Genuine victims of sexual offences may understandably think that this is a great step forward. However, it creates one huge problem:

    The assumption that a complainant is telling the truth which automatically creates the assumption of guilt for the accused person flies in the face of, arguably, THE FIRST Principle of British Justice – the presumption of innocence.
    [See my post: The first principle of a just legal system].

    Victim or Complainant?

    Sir Richard Henriques, in his report of the Met Police handling of Operation Midland concluded:

    “I have a clear and concluded view. All ‘complainants’ are not ‘victims’. Some complaints are false and thus those ‘complainants’ are not ‘victims’.  Throughout the judicial process the word ‘complainant’ is deployed up to the moment of conviction where after a ‘complainant’ is properly referred to as a ‘victim’. 

    Since the entire judicial process, up to that point, is engaged in determining whether or not a ‘complainant’ is indeed a ‘victim’, such an approach cannot be questioned. No Crown Court judge will permit a ‘complainant’ to be referred to as a ‘victim’ prior to conviction. 

    Since the investigative process is similarly engaged in ascertaining facts which will, if proven, establish guilt, the use of the word ‘victim’ at the commencement of an investigation is simply inaccurate and should cease.”

    Sir Richard Henriques

    Furthermore, it leads inexorably to a condition of Confirmation Bias.

    Confirmation bias is the tendency to search for, interpret, favour, and recall information in a way that confirms one’s pre-existing beliefs or hypotheses. It is a type of cognitive bias and a systematic error of inductive reasoning.” – Wikipedia

    In other words, the police and the CPS are likely to be led down a path of searching for and finding only evidence which confirms their belief.

    So let me return to my earlier question.

    Q. What exactly was wrong with the treatment of complainants in the days before the ‘believe the victim’ policy?

    A. The police took sides before any investigation had taken place.

    If women were correct in thinking that they were disbelieved, then what was wrong was the fact that, before any investigation, a pre-existing prejudice against the complainant led to the police already siding with the accused.

    It was the prejudice that was wrong, not which side they picked.

    For the police now to ‘believe the victim’ (or rather, the complainant) before any investigation, which automatically means ‘disbelieve the accused’, is to make exactly the same mistake but having switched sides.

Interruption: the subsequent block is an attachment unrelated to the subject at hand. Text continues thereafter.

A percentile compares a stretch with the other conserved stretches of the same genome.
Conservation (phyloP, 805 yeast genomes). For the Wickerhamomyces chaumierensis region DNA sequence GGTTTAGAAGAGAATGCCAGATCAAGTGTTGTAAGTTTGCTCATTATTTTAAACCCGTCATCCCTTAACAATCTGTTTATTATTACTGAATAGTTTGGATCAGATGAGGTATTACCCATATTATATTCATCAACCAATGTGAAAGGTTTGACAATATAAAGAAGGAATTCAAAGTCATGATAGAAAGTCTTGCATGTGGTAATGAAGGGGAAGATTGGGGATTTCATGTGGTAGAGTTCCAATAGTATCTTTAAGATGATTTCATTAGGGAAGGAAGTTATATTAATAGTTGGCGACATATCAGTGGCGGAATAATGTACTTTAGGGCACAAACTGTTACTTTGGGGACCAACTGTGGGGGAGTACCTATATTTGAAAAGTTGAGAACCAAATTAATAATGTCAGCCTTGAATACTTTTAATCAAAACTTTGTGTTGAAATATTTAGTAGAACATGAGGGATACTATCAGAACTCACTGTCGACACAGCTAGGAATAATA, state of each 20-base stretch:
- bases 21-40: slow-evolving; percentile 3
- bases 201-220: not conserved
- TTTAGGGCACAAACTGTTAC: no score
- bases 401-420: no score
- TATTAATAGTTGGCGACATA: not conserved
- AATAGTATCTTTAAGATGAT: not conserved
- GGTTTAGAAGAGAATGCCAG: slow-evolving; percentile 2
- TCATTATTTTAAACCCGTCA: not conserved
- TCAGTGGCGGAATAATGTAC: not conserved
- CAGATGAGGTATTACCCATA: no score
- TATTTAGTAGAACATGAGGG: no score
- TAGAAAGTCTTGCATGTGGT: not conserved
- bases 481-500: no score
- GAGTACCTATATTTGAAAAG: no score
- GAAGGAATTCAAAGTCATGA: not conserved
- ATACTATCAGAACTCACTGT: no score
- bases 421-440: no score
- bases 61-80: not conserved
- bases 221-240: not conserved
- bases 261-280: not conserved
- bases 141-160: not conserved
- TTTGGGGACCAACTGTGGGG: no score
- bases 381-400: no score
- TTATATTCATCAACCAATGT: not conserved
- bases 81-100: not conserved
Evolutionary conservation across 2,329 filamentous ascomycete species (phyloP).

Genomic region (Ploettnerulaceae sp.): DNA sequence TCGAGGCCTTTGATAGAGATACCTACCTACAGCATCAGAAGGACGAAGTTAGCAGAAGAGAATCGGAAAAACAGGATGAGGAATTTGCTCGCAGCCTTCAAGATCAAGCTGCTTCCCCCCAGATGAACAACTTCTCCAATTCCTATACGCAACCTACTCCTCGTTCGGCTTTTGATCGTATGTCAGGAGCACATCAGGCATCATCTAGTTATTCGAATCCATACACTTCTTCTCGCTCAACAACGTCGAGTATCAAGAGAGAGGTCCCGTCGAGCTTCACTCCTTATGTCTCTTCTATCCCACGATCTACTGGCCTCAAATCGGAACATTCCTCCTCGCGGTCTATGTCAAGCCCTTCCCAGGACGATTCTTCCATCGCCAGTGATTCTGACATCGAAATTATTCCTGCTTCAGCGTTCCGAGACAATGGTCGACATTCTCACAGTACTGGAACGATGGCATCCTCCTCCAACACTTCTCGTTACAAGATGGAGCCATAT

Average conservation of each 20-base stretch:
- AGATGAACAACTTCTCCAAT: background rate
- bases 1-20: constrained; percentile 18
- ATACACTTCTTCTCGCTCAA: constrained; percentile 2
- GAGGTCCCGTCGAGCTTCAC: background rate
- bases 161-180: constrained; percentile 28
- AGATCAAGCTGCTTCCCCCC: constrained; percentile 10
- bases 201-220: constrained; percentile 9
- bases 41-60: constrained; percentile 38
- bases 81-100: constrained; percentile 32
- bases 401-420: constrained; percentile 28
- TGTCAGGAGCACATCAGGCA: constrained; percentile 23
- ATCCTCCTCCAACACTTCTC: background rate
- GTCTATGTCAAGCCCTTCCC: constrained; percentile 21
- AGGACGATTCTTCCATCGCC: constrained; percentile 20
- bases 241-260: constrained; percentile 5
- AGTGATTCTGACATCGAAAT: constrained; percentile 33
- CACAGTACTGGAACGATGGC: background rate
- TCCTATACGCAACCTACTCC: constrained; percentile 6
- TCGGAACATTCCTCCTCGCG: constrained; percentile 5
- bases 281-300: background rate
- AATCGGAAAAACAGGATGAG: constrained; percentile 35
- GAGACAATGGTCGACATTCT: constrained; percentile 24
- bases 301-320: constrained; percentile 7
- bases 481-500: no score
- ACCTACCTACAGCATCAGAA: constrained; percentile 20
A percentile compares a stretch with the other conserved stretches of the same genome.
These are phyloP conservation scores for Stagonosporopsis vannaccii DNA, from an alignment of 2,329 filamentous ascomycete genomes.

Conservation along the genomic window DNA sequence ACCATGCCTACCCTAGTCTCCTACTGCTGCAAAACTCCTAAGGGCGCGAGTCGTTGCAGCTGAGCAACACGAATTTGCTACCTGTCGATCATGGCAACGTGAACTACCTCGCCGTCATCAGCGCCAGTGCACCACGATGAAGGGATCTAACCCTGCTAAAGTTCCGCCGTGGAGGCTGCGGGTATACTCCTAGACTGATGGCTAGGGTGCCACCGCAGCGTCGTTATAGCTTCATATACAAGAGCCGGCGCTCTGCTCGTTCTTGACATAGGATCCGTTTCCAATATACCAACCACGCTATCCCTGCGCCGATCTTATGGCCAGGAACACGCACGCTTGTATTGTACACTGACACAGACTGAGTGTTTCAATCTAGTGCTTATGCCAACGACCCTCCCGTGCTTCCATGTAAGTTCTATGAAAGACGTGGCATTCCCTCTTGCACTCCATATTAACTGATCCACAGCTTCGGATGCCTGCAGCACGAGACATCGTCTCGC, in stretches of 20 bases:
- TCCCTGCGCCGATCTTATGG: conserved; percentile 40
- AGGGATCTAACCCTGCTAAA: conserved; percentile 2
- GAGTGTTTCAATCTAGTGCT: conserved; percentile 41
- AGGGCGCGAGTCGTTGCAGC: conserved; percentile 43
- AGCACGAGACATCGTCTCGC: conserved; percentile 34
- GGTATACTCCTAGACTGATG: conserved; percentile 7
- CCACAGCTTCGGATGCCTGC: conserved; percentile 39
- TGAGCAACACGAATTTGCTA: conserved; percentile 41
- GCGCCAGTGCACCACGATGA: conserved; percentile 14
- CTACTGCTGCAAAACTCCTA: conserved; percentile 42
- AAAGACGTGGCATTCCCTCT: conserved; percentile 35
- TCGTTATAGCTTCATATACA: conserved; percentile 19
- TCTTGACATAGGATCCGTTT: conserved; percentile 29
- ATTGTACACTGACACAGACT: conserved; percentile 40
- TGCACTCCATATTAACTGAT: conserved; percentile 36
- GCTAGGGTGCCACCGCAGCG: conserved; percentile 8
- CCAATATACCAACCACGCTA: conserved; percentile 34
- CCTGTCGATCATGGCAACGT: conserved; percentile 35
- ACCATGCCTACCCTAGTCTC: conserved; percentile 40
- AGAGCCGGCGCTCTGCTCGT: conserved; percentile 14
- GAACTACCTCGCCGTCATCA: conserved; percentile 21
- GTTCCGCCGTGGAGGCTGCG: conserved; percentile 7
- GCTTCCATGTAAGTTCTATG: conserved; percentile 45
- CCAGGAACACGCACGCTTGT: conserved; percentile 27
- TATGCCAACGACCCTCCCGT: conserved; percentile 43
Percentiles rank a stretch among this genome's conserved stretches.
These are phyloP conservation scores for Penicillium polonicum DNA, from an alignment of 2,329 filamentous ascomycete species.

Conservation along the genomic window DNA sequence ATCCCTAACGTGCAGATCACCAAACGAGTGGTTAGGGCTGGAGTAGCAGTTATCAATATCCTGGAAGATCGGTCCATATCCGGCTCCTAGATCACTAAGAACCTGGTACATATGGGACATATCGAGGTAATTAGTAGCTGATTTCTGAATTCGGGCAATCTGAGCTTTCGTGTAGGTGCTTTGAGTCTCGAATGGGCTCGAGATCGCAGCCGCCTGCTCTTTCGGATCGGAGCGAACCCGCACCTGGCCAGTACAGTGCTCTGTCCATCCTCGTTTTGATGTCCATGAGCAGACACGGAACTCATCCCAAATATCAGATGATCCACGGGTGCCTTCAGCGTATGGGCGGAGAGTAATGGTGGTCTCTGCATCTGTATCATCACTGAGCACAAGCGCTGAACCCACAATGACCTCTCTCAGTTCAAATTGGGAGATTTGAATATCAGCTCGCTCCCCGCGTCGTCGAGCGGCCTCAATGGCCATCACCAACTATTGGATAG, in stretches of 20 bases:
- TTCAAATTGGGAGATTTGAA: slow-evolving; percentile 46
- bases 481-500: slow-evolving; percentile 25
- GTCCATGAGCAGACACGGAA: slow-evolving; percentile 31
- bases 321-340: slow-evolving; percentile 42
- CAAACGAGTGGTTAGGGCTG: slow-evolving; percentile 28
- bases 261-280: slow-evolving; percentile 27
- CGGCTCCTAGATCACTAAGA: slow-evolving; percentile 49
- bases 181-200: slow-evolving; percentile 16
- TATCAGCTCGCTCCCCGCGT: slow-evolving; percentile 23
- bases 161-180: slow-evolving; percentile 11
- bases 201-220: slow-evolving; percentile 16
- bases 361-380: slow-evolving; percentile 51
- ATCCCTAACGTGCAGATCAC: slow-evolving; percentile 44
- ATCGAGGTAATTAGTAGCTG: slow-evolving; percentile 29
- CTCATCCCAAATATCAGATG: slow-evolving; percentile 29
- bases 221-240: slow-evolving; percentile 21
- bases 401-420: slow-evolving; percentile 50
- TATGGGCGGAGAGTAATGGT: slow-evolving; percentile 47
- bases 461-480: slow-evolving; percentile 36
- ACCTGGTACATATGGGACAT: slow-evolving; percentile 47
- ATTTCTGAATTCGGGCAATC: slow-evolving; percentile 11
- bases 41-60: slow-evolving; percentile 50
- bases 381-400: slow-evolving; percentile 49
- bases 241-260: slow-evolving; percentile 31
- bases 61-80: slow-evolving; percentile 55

That was wrong before and it’s still wrong now.

    It is not for the police to decide in advance, before a full, impartial investigation, who is telling the truth and who is not. It is their job to investigate the facts fully on all sides and attempt, through those facts, to discover who is telling the truth.

    The Correct Course Of Action

    What SHOULD have happened to correct the appalling situation which existed before was for the police to show respect for the people who made allegations; to treat them with the sensitivity that a genuine victim deserves (because they may well be one). 

    However, at that point, they must bear in mind that no crime has yet been proven and the suspect also deserves the respect due to someone who may be innocent; in which case, they are actually the victim. That, after all, is the basis of our justice system. A person is deemed innocent until proven guilty.

    This applies whether the complainant or accused is female or male and whether the alleged offence is a contemporary one or a historical one.

    Therefore, the police should have taken the allegations seriously and made a full, fair and even-handed investigation, exploring all avenues which may lead them to who is actually telling the truth.

    If there is sufficient evidence to support the allegations, the case should be handed to the CPS who should also behave in a fair and even-handed way. They have a duty to prosecute only those cases where there is sufficient evidence to suggest a good chance of conviction and a continuing duty to monitor that situation.
    (N.B. “a good chance of conviction” is not the same as “a good chance that the accused are guilty”, but more of that in another post),

    If there is not sufficient evidence to prove guilt beyond reasonable doubt, the case should NOT proceed, no matter what the pressures are to do so. 


    The ‘victim-centric’ justice system that we have in 2022 shows that the pendulum has indeed swung much too far in favour of complainants, which is in conflict with the fundamental principle of the presumption of innocence at the very heart of our justice system.

    All complainants should certainly be treated with sensitivity and their accounts taken seriously, but a full and fair investigation of the facts must nonetheless take place, with facts in favour of the accused given as much weight as those for the complainant.

    Only if and when the facts point to the truthfulness of the allegations should a prosecution take place.

    That is in accordance both with the fundamental principles of our justice system and with the stated principles of the Crown Prosecution Service. 

    If, on the other hand, the police find sufficient evidence to believe that the complainant has fabricated the allegations, they should be charged with attempting to pervert the course of justice. As the requirement for sufficient evidence would now be applicable, it should not deter genuine victims from reporting an assault.

  • *Anonymity – is it FAIR?